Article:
The recent advances in hardware and software have enabled the capture of different measurements of data in a wide range of fields. Applications that generate rapid, continuous, and large volumes of event streams include readings from sensors used in applications, such as physics, biology and chemistry experiments, weather sensors, health sensors, online auctions, and financial streams. Given these developments, the world is poised for a sea change in terms of variety, scale, and importance of applications that can be envisioned based on the real-time analysis and exploitation of such event streams for decision making from dynamic traffic management, environmental monitoring to health care alike. Clearly, the ability to infer relevant patterns from these event streams in real-time to make near instantaneous yet informed decisions, henceforth called complex event analytics (CEA), is crucial for these mission critical applications and this is the focus of our project work. We now list key contribution ideas next.
Gloria: Graph-based Sharing Optimizer for Event Trend Aggregation
We present a novel approach for optimizing the sharing plan for a workload of event trend aggregation queries with complex Kleene patterns. To the best of our knowledge, Gloria is the first sharing optimizer that offers flexible sharing decisions on nested Kleene patterns using effective online aggregation. We introduce Gloria graph to model a variety of sharing opportunities in a diverse event trend aggregation workload. This allows us to transform the workload sharing problem into a path search problem. A cost model and effective pruning rules are also introduced to reduce the size of the Gloria graph. We design a path search algorithm to find an event trend aggregation sharing plan from the Gloria graph. For a given complex query workload, our optimizer has a linear-time complexity in the number of nodes and edges in the Gloria graph, while still delivering optimality guarantees in most cases. The experimental evaluation on three public data sets demonstrates the effectiveness of our pruning principles and the quality of the produced workload sharing plan. Our sharing plan achieves up to 10x performance improvement over the state-of-the-art approaches.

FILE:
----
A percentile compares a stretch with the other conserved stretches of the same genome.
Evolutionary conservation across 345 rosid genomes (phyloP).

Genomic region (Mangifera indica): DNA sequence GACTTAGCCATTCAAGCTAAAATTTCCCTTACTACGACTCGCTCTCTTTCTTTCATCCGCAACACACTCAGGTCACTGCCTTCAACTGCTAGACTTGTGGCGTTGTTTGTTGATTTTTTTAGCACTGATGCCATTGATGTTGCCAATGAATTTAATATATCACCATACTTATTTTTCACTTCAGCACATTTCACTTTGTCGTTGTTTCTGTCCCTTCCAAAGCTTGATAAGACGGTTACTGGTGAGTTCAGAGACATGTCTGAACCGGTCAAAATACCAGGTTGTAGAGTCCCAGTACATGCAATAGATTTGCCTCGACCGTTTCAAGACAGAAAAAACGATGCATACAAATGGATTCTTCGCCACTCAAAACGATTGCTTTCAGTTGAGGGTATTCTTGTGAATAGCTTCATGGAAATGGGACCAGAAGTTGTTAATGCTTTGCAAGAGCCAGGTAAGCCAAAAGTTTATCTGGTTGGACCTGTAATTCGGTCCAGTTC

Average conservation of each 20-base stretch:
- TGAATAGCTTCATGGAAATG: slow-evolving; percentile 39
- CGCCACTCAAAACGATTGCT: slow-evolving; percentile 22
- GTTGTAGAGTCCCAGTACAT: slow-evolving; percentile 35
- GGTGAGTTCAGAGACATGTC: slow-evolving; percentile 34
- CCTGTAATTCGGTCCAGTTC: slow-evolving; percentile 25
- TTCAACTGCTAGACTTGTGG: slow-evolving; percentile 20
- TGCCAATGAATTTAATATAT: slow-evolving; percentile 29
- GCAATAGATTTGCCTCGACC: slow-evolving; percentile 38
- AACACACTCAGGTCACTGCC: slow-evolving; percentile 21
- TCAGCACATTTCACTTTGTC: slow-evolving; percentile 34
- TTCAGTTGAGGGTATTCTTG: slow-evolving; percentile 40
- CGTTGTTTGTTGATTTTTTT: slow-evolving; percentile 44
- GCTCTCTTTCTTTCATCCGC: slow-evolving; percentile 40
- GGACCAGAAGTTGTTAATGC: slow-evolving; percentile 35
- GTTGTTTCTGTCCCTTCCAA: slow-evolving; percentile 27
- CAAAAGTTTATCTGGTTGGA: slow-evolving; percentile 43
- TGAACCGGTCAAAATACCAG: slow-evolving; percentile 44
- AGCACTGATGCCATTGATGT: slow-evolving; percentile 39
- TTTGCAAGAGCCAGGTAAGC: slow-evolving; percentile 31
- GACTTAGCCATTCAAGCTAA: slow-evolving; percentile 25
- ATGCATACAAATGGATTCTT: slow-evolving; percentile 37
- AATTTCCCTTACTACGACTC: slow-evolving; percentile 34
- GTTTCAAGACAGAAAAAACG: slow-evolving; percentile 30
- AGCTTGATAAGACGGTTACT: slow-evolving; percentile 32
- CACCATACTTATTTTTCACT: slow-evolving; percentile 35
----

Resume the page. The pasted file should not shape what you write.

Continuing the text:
To Share, or not to Share Online Event Trend Aggregation Over Bursty Event Streams
We present a novel framework Hamlet for optimizing a workload of queries computing aggregation over Kleene pattern matches, called event trends. Hamlet is the first to seamlessly integrate the power of online event trend aggregation and adaptive sharing decision-making. To tackle the exponential complexity of event trend construction, Hamlet deploys online trend aggregation strategy. To this end, we design the Hamlet graph that compactly captures all trends matched by queries in the workload and propagates trend aggregates through this graph without constructing the actual trends. This graph-based online execution strategy allows to reduce the time complexity of event trend aggregation from exponential to quadratic in the number of matched events. To quantify the trade-off between the benefit of sharing and the overhead of maintaining the intermediate trend aggregates per query, we design a light-weight sharing benefit model. We propose an effective sharing decision algorithm that adaptively at runtime activates the shared online execution based on the benefit of sharing the trend aggregation.
Shared Complex Event Trend Aggregation
We represent the workload of event trend aggregation queries as the workload template that exposes all sharing opportunities in the diverse nested Kleene patterns. Also, we avoid the exponential CPU costs of event trend construction by introducing MatStates (materialization states) to store intermediate aggregation results prior to sharing. We prove the correctness of the shared execution strategy. We analyze how the number of MatStates can be minimized to reduce both the CPU and memory overhead of sharing.
Scalable Event Trend Analytics for Data Stream Inquiry
The first contribution tackles the problem of executing queries with Kleene closure. Such queries extract event sequences of arbitrary, statically unknown length, which we call event trends. Due to common event sub-sequences in event trends, either the responsiveness is delayed by repeated computations or an exorbitant amount of memory is required to store partial results. Our solution compactly encodes event trend information using a graph-based data structure and detects trends in optimal CPU time given limited memory.
Complex Event Analytics
First we notice that existing techniques such as traditional online analytical processing (OLAP) systems are not designed for real-time pattern based operations, while state-of-the-art Complex Event Processing (CEP) systems designed for pattern matching tend to be limited in their expressive capability, and more importantly they do not support OLAP operations. Hence, in the context of event streams where the order and sequence of events are important, OLAP is clearly insufficient in supporting efficient event sequence analysis. Thus in this project, we design, develop and evaluate novel complex event analytics technology that achieves the above objectives.